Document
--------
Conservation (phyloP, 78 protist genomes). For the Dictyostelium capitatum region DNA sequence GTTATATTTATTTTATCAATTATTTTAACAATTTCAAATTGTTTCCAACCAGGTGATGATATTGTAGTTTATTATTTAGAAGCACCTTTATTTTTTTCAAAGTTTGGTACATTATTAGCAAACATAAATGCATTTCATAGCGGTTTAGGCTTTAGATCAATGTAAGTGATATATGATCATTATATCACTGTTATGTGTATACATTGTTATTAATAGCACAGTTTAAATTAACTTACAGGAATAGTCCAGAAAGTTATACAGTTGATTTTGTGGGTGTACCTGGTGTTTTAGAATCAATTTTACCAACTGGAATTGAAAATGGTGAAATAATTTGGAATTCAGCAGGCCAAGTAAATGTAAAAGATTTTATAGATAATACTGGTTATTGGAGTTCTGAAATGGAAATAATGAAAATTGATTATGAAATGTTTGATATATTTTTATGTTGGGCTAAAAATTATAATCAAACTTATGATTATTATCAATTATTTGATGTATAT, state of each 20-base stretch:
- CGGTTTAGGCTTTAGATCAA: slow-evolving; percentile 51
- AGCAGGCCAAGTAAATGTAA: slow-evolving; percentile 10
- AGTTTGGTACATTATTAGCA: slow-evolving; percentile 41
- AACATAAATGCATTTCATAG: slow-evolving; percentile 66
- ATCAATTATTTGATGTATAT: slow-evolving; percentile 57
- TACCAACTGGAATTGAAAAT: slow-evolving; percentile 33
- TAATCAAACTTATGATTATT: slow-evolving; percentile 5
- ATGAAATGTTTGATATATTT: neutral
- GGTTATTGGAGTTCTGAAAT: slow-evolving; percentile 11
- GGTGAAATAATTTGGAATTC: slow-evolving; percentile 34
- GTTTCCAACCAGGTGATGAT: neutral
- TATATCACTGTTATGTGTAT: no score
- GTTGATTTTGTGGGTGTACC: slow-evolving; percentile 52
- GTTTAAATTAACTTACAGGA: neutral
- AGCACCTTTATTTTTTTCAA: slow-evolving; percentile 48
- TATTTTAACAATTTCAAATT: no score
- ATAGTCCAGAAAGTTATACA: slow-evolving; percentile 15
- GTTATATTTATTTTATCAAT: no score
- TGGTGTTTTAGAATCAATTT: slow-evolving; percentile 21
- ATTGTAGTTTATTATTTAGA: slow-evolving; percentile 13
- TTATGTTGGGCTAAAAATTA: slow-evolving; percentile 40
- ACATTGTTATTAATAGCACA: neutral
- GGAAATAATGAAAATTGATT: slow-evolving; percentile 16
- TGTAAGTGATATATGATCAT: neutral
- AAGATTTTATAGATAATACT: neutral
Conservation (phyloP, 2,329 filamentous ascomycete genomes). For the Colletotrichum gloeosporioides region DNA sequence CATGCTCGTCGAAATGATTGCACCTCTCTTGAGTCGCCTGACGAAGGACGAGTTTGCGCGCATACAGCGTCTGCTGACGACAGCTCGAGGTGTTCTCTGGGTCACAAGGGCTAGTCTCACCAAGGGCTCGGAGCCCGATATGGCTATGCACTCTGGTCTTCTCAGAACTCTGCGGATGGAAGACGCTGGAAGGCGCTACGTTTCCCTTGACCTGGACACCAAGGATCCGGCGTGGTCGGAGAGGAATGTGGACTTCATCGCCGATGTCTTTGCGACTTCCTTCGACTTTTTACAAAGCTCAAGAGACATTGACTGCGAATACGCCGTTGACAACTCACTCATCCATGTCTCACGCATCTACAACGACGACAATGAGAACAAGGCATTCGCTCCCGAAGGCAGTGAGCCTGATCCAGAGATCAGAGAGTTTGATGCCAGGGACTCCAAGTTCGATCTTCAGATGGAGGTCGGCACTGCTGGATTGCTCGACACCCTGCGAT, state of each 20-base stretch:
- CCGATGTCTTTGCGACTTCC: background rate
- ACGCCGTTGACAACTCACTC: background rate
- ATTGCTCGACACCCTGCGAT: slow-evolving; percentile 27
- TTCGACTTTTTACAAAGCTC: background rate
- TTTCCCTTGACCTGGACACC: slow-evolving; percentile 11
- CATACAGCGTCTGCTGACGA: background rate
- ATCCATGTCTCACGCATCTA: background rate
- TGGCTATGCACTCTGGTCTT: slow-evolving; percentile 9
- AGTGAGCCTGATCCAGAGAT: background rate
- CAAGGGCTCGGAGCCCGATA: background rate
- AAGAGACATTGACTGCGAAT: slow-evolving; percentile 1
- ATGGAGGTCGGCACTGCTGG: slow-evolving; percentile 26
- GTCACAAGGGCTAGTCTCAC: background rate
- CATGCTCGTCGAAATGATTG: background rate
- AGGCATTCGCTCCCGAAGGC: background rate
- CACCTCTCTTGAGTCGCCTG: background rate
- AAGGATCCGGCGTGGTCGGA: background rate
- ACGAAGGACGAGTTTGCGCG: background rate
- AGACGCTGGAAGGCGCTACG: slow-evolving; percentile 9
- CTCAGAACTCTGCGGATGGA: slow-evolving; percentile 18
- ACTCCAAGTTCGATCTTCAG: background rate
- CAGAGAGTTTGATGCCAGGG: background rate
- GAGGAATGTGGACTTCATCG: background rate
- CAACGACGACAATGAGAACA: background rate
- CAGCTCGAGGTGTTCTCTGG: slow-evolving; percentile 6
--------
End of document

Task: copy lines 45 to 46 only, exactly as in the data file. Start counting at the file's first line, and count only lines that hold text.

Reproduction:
- ACGAAGGACGAGTTTGCGCG: background rate
- AGACGCTGGAAGGCGCTACG: slow-evolving; percentile 9